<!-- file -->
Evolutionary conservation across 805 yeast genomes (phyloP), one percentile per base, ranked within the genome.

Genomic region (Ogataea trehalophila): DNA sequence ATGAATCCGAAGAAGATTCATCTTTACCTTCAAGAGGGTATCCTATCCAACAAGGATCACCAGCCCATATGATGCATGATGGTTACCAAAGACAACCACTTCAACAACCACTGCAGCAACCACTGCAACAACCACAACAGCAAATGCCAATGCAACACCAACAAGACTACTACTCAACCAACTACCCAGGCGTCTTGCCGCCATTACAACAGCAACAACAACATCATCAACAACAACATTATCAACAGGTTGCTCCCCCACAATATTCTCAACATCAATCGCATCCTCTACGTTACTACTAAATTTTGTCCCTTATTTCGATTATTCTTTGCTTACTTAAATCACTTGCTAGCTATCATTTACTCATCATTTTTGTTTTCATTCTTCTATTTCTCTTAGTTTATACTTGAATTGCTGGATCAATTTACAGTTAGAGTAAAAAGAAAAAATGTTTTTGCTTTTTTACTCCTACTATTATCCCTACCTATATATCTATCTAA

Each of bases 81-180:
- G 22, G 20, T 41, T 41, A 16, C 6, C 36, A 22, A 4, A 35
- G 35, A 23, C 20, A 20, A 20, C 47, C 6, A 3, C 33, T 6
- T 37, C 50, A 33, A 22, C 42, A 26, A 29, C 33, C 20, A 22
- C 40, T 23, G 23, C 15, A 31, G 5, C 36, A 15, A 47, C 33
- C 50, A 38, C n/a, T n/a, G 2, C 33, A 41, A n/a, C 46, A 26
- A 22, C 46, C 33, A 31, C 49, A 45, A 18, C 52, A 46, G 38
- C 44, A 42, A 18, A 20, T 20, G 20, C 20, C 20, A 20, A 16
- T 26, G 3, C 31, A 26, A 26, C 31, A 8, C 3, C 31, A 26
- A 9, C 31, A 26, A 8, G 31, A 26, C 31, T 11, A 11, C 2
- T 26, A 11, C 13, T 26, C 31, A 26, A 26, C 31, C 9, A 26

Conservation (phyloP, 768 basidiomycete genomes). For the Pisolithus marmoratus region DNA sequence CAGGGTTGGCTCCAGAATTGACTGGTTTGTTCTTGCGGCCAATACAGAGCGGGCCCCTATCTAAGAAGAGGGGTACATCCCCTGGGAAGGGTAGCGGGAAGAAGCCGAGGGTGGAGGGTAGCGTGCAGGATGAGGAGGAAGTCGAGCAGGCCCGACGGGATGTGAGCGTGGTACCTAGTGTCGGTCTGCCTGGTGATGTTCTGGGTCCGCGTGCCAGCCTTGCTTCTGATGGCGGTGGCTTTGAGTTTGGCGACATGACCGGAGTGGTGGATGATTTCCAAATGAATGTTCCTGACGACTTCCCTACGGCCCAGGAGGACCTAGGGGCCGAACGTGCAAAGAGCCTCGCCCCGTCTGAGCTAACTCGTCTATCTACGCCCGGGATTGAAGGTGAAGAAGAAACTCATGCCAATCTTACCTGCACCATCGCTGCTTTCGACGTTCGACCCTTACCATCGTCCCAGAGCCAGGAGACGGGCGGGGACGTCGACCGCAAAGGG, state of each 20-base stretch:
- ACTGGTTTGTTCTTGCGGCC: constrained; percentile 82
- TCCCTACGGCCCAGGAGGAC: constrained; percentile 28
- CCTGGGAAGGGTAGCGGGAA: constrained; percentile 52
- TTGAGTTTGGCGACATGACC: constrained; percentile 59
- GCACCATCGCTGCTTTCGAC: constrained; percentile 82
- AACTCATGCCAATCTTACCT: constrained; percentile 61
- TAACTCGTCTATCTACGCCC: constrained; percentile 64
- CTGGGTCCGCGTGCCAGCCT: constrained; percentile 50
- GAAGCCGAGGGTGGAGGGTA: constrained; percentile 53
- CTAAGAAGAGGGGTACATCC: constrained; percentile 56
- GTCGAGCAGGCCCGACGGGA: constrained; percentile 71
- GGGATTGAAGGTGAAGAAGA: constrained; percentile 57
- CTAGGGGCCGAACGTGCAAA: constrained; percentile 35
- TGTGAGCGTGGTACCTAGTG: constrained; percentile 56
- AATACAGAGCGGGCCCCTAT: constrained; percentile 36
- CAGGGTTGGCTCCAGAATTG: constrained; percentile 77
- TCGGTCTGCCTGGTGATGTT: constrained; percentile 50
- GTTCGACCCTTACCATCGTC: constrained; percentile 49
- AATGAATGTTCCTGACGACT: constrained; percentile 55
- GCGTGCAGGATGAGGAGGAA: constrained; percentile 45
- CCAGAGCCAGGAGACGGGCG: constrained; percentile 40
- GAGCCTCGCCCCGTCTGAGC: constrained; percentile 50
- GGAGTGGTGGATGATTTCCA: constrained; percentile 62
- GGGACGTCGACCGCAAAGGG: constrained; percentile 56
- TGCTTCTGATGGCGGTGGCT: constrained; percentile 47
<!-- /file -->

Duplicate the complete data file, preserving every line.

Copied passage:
Evolutionary conservation across 805 yeast genomes (phyloP), one percentile per base, ranked within the genome.

Genomic region (Ogataea trehalophila): DNA sequence ATGAATCCGAAGAAGATTCATCTTTACCTTCAAGAGGGTATCCTATCCAACAAGGATCACCAGCCCATATGATGCATGATGGTTACCAAAGACAACCACTTCAACAACCACTGCAGCAACCACTGCAACAACCACAACAGCAAATGCCAATGCAACACCAACAAGACTACTACTCAACCAACTACCCAGGCGTCTTGCCGCCATTACAACAGCAACAACAACATCATCAACAACAACATTATCAACAGGTTGCTCCCCCACAATATTCTCAACATCAATCGCATCCTCTACGTTACTACTAAATTTTGTCCCTTATTTCGATTATTCTTTGCTTACTTAAATCACTTGCTAGCTATCATTTACTCATCATTTTTGTTTTCATTCTTCTATTTCTCTTAGTTTATACTTGAATTGCTGGATCAATTTACAGTTAGAGTAAAAAGAAAAAATGTTTTTGCTTTTTTACTCCTACTATTATCCCTACCTATATATCTATCTAA

Each of bases 81-180:
- G 22, G 20, T 41, T 41, A 16, C 6, C 36, A 22, A 4, A 35
- G 35, A 23, C 20, A 20, A 20, C 47, C 6, A 3, C 33, T 6
- T 37, C 50, A 33, A 22, C 42, A 26, A 29, C 33, C 20, A 22
- C 40, T 23, G 23, C 15, A 31, G 5, C 36, A 15, A 47, C 33
- C 50, A 38, C n/a, T n/a, G 2, C 33, A 41, A n/a, C 46, A 26
- A 22, C 46, C 33, A 31, C 49, A 45, A 18, C 52, A 46, G 38
- C 44, A 42, A 18, A 20, T 20, G 20, C 20, C 20, A 20, A 16
- T 26, G 3, C 31, A 26, A 26, C 31, A 8, C 3, C 31, A 26
- A 9, C 31, A 26, A 8, G 31, A 26, C 31, T 11, A 11, C 2
- T 26, A 11, C 13, T 26, C 31, A 26, A 26, C 31, C 9, A 26

Conservation (phyloP, 768 basidiomycete genomes). For the Pisolithus marmoratus region DNA sequence CAGGGTTGGCTCCAGAATTGACTGGTTTGTTCTTGCGGCCAATACAGAGCGGGCCCCTATCTAAGAAGAGGGGTACATCCCCTGGGAAGGGTAGCGGGAAGAAGCCGAGGGTGGAGGGTAGCGTGCAGGATGAGGAGGAAGTCGAGCAGGCCCGACGGGATGTGAGCGTGGTACCTAGTGTCGGTCTGCCTGGTGATGTTCTGGGTCCGCGTGCCAGCCTTGCTTCTGATGGCGGTGGCTTTGAGTTTGGCGACATGACCGGAGTGGTGGATGATTTCCAAATGAATGTTCCTGACGACTTCCCTACGGCCCAGGAGGACCTAGGGGCCGAACGTGCAAAGAGCCTCGCCCCGTCTGAGCTAACTCGTCTATCTACGCCCGGGATTGAAGGTGAAGAAGAAACTCATGCCAATCTTACCTGCACCATCGCTGCTTTCGACGTTCGACCCTTACCATCGTCCCAGAGCCAGGAGACGGGCGGGGACGTCGACCGCAAAGGG, state of each 20-base stretch:
- ACTGGTTTGTTCTTGCGGCC: constrained; percentile 82
- TCCCTACGGCCCAGGAGGAC: constrained; percentile 28
- CCTGGGAAGGGTAGCGGGAA: constrained; percentile 52
- TTGAGTTTGGCGACATGACC: constrained; percentile 59
- GCACCATCGCTGCTTTCGAC: constrained; percentile 82
- AACTCATGCCAATCTTACCT: constrained; percentile 61
- TAACTCGTCTATCTACGCCC: constrained; percentile 64
- CTGGGTCCGCGTGCCAGCCT: constrained; percentile 50
- GAAGCCGAGGGTGGAGGGTA: constrained; percentile 53
- CTAAGAAGAGGGGTACATCC: constrained; percentile 56
- GTCGAGCAGGCCCGACGGGA: constrained; percentile 71
- GGGATTGAAGGTGAAGAAGA: constrained; percentile 57
- CTAGGGGCCGAACGTGCAAA: constrained; percentile 35
- TGTGAGCGTGGTACCTAGTG: constrained; percentile 56
- AATACAGAGCGGGCCCCTAT: constrained; percentile 36
- CAGGGTTGGCTCCAGAATTG: constrained; percentile 77
- TCGGTCTGCCTGGTGATGTT: constrained; percentile 50
- GTTCGACCCTTACCATCGTC: constrained; percentile 49
- AATGAATGTTCCTGACGACT: constrained; percentile 55
- GCGTGCAGGATGAGGAGGAA: constrained; percentile 45
- CCAGAGCCAGGAGACGGGCG: constrained; percentile 40
- GAGCCTCGCCCCGTCTGAGC: constrained; percentile 50
- GGAGTGGTGGATGATTTCCA: constrained; percentile 62
- GGGACGTCGACCGCAAAGGG: constrained; percentile 56
- TGCTTCTGATGGCGGTGGCT: constrained; percentile 47